“Reduced costs and increased competition in the financial services industry should ultimately drive down the fees consumers are charged for financial transactions such as international payments and stock trading,” noted Eaton-Cardone. “Likewise, fast and inexpensive international fund transfers will make it easier for eCommerce merchants to expand their business globally.”

She points out that many merchants are eagerly waiting to see if blockchain-enabled transactions will offer the same benefits as bitcoin. With instant verification of funds and immediate transfer and settlement, blockchain technology can help merchants minimize false declines and fraudulent transactions. Furthermore, bitcoin transactions are non-reversible and therefore not subject to chargebacks, eliminating the risk of friendly fraud.(5) However, it remains to be seen whether new blockchain services developed by banks will allow chargebacks.

“Blockchain is undoubtedly one of the most exciting new developments in the payments industry, and it stands to offer many benefits in the long run,” said Eaton-Cardone. However, she cautions that there are still a number of hurdles to overcome, such as regulatory uncertainty, the need for standardization and a legal framework, and security concerns following two high-profile hacks this summer that nabbed roughly $120 million in assets.(2) “Once the legal, regulatory and security issues are worked out, blockchain is poised to revolutionize digital payments. I’ll be among those watching its progress with interest.”

Eaton-Cardone welcomes the opportunity to discuss digital payments, FinTech developments and fraud prevention at industry conferences and events. For more information on her upcoming speaking engagements, visit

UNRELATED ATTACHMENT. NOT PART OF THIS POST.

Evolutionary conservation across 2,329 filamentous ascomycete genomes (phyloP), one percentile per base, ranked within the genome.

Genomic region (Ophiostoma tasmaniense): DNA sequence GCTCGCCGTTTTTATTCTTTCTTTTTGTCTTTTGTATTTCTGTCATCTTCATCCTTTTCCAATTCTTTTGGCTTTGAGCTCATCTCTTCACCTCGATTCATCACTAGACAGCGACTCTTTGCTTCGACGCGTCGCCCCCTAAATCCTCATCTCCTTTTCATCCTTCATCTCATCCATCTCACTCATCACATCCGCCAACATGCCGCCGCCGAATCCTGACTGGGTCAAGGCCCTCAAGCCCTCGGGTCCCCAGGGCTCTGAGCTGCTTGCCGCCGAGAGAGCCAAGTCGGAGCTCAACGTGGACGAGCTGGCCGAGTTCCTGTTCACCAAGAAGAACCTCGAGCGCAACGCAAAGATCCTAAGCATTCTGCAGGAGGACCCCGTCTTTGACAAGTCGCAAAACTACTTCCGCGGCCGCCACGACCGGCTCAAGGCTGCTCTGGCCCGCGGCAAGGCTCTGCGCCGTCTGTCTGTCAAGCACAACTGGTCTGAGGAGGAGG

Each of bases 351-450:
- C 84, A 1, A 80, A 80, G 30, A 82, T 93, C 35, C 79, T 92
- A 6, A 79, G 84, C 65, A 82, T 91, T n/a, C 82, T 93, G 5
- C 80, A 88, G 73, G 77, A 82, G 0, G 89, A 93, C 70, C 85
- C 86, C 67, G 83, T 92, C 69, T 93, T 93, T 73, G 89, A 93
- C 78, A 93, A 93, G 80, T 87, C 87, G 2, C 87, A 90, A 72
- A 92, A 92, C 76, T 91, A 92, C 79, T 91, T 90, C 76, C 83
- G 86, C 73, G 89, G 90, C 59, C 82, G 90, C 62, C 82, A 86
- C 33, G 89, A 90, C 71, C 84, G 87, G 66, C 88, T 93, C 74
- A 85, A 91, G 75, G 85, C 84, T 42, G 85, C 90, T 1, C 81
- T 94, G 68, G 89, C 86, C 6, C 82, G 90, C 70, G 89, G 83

About Monica Eaton-Cardone:

Monica Eaton-Cardone is an accomplished entrepreneur, speaker, author and industry thought leader who is internationally recognized for her expertise in risk management, chargeback mitigation, fraud prevention and merchant education. Eaton-Cardone found her calling as an entrepreneur when she sold her first business at the age of 19. She later became an eCommerce merchant; and after grappling with chargebacks and fraud, she took it upon herself to develop a comprehensive, robust solution that combined agile technologies and human insights. Today, Eaton-Cardone’s innovations are helping thousands of organizations achieve sustainable growth, and she continues to pioneer loss-prevention best practices as CIO of Global Risk Technologies and COO of Chargebacks911. Eaton-Cardone is a champion of women in IT and business leadership, and aims to inspire the next generation of young innovators through her nonprofit organization, Get Paid for Grades. Get to know her at

1.    World Economic Forum. “Blockchain Will Become ‘Beating Heart’ of the Global Financial System”; press release issued August 12, 2016.

2.    Stafford, Philip. “Banks Struggle to Make Blockchain Fast and Secure”; Financial Times; September 26, 2016.

3.    Arnold, Martin. “Financial Industry Faces Extreme Disruption in Payments”; Financial Times; September 26, 2016.

4.    World Economic Forum. The Future of Financial Infrastructure; August 2016.

5.    Chargebacks911. “Bitcoin: What Merhcants Need to Know”; February 24, 2016.